Since the discovery of the code of life scientists have looked at ways to tinker with it to change some of life characteristics. Over the last 10 years (CRISPR was discovered in 1993 and Cas9 in 2005 but their application to the splicing of DNA can be dated to 2013) researchers have been able to modify DNA strands removing and inserting snippets of DNA taken from genes of different species. The trick is easy to understand (although it is no so easy to carry out): a gene has been discovered to be the code for a certain protein production in a given species. Using CRISPR/Cas9 it is possible to separate those instructions (that strand of codons) from a gene and then, again using CRISPR/Cas9 to splice them into a gene of the target species. When that gene will be activated it will lead to the coding of the desired protein.
In this way it has been possible to add some (desirable) characteristics to a bacteria by borrowing them from a different species. Codons, i.e. the coding of proteins, are exactly the same in all species, hence it is possible to transplant them from one species to a different one without any “rejection” from the target species.
However, the protein resulting from those instructions may not be accepted by the organisms, or it may lead to side effect. The key issue is that the characteristics of a living being, its phenotype, depends on the genetic code (the genotype) but there is no one-to-one correspondence between a gene (and its DNA strand) and a single characteristic. A variation in a gene may lead to the living organism displaying a desired characteristic but at the same time it might create undesired characteristics that may become apparent only at a later stage.
Significant effort is under way to understand what would be the overall impact of a gene modification on the phenotype of that organisms. The use of artificial intelligence (deep learning) made possible by the huge quantity of data that are being harvested from the modification of genes promises to deliver a tool for connecting the genotype with the phenotype. This might become available in the next decade.
In perspective, it should become possible to design the changes of a gene to obtain the desired change in the phenotype, probably in the 2040-2050 timeframe. Notice that not all potentially desired changes will become possible. As an example the number of fingers in mammals is governed by specific genes (Hox genes). Altering of those genes may result in extra fingers but it carries along non-favorable characteristics, hence the reason why mammals did not diversify the number of fingers (fingers can be fused together like in horses, but they are still 5, genetically speaking…). By altering those genes to get an extra thumb you are also creating side effects that hamper the reproduction chances of that modified individual, thus leading to an extinction of those genetic characteristics.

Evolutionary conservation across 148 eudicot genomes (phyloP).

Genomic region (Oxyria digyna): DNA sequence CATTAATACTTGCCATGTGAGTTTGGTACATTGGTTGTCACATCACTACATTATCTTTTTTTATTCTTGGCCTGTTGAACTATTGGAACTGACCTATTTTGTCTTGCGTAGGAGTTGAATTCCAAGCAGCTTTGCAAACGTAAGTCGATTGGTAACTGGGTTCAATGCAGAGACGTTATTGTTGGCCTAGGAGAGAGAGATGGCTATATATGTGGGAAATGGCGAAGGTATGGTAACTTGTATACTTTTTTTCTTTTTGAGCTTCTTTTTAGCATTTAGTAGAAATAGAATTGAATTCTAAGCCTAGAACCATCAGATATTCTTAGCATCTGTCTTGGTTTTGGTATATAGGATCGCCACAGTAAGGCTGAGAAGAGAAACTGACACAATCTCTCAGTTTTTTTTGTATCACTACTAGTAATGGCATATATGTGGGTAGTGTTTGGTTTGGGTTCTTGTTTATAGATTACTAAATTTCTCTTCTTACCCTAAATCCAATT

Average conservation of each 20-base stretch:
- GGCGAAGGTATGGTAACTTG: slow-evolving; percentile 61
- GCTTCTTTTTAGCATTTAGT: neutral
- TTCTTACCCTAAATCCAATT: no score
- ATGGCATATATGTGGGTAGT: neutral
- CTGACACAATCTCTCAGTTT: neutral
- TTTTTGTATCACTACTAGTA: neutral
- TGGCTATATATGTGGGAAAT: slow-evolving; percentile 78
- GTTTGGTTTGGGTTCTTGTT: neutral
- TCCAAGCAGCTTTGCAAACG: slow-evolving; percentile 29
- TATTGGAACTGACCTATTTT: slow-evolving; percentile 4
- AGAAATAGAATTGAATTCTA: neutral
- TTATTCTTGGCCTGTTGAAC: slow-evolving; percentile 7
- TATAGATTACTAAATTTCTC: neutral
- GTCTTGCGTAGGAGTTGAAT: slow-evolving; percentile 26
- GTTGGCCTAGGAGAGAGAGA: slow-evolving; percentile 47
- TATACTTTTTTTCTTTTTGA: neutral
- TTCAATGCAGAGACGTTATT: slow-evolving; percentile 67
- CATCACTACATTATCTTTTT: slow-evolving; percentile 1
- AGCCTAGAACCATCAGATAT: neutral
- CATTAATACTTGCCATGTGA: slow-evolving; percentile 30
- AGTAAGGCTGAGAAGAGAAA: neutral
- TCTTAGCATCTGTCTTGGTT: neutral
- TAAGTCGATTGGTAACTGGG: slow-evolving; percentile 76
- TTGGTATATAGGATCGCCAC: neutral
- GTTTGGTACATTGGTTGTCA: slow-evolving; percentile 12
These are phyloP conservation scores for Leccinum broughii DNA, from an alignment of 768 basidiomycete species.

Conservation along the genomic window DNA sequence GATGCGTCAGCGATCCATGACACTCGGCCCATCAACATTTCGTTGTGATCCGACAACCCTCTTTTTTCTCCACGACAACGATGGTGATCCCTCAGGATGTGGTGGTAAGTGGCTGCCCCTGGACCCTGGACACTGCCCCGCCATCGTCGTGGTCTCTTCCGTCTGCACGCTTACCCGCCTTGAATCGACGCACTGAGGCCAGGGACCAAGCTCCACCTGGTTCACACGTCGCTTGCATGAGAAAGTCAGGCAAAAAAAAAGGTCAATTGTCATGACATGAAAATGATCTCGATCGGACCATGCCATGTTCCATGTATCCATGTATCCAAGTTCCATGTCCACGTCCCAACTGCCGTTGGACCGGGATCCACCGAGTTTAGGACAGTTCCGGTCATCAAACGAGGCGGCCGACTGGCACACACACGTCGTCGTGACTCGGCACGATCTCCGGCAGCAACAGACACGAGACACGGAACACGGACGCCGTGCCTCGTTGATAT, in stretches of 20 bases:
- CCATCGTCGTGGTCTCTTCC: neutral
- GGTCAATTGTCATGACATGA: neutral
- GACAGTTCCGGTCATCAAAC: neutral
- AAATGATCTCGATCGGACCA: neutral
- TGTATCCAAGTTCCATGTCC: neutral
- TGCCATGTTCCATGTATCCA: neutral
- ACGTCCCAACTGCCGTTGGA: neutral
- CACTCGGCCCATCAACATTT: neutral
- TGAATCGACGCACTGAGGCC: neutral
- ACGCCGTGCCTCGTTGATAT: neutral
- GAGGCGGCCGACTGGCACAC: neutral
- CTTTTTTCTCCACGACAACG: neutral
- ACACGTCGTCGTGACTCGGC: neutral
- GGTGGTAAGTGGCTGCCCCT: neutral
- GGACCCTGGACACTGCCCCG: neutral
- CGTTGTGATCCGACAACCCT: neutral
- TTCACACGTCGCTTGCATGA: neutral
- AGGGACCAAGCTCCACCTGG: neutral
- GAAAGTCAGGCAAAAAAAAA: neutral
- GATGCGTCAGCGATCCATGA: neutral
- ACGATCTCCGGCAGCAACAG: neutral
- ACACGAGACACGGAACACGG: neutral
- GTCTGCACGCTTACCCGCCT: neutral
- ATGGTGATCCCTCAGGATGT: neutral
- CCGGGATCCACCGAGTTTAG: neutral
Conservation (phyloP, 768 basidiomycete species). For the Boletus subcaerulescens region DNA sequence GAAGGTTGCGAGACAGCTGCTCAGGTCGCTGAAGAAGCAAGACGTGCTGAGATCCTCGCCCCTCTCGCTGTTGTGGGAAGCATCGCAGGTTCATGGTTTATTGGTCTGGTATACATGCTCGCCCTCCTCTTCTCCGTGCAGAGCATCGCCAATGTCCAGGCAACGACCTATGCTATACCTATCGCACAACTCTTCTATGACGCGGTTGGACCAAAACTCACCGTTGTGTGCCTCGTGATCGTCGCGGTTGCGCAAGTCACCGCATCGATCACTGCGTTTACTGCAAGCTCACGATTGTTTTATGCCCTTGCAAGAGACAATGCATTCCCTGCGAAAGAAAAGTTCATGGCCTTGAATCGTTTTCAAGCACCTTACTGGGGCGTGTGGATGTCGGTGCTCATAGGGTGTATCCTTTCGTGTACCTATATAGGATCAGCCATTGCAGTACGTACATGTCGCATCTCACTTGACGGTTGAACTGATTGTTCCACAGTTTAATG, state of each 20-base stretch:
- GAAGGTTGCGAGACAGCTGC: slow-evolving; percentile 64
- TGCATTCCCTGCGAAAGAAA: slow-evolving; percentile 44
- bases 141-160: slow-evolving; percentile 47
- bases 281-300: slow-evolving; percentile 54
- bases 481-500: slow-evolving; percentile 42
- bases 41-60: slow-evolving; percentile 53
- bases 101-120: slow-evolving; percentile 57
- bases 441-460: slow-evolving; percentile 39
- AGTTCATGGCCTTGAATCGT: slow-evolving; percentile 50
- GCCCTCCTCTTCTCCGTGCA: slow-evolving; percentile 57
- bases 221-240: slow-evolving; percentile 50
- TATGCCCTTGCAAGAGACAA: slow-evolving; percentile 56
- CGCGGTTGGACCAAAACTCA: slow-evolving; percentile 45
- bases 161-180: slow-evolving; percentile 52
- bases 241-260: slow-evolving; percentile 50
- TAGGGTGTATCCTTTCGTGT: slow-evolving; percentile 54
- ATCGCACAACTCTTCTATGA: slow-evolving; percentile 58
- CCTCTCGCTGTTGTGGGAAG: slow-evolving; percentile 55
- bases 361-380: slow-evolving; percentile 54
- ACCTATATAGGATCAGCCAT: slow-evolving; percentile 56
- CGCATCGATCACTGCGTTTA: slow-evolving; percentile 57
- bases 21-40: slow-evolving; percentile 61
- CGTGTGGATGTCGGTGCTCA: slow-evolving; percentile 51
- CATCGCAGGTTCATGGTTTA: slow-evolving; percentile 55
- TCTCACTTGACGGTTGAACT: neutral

Another crucial issue is that once a gene has been modified that modification will be passed on (if it is encoded in a reproductive cell) to the offsprings with the potential of generating undesired effects that are difficult to foresee.By 2020 researchers expect to have a tool similar to CRISPR/Cas9 that can be used to change the RNA. This would still allow the creation of desired protein but the mutation will not be passed on to offsprings (traits inheritance occurs only via DNA).
It is also become possible to use viruses, billions of them, as vector to change the DNA of cells in a grown up individual and some companies, like Sangamo, are experimenting in this area; a first human trial took place in 2017.So far the focus of researchers has been on curing genetic disorders/diseases but it is clear that there is a potential for human augmentation (carrying along many ethical issues).
Notice that we are still very far from the point of having the knowledge required to “augment” a human being. One thing is to modify a gene to restore the normal “coding”, a completely different case is to create a code to achieve a certain result, particularly in certain areas. As an example we have very little (close to zero) understanding of what makes intelligence emerging in a brain, hence it is impossible today to imagine a modification of the genome to augment intelligence.
Extending human life, on the other hand, by extending the telomeres seem within the domain of (future) feasibility since several studies have identified in the shortening of telomeres a reason for ageing. This would be a sort of human augmentation.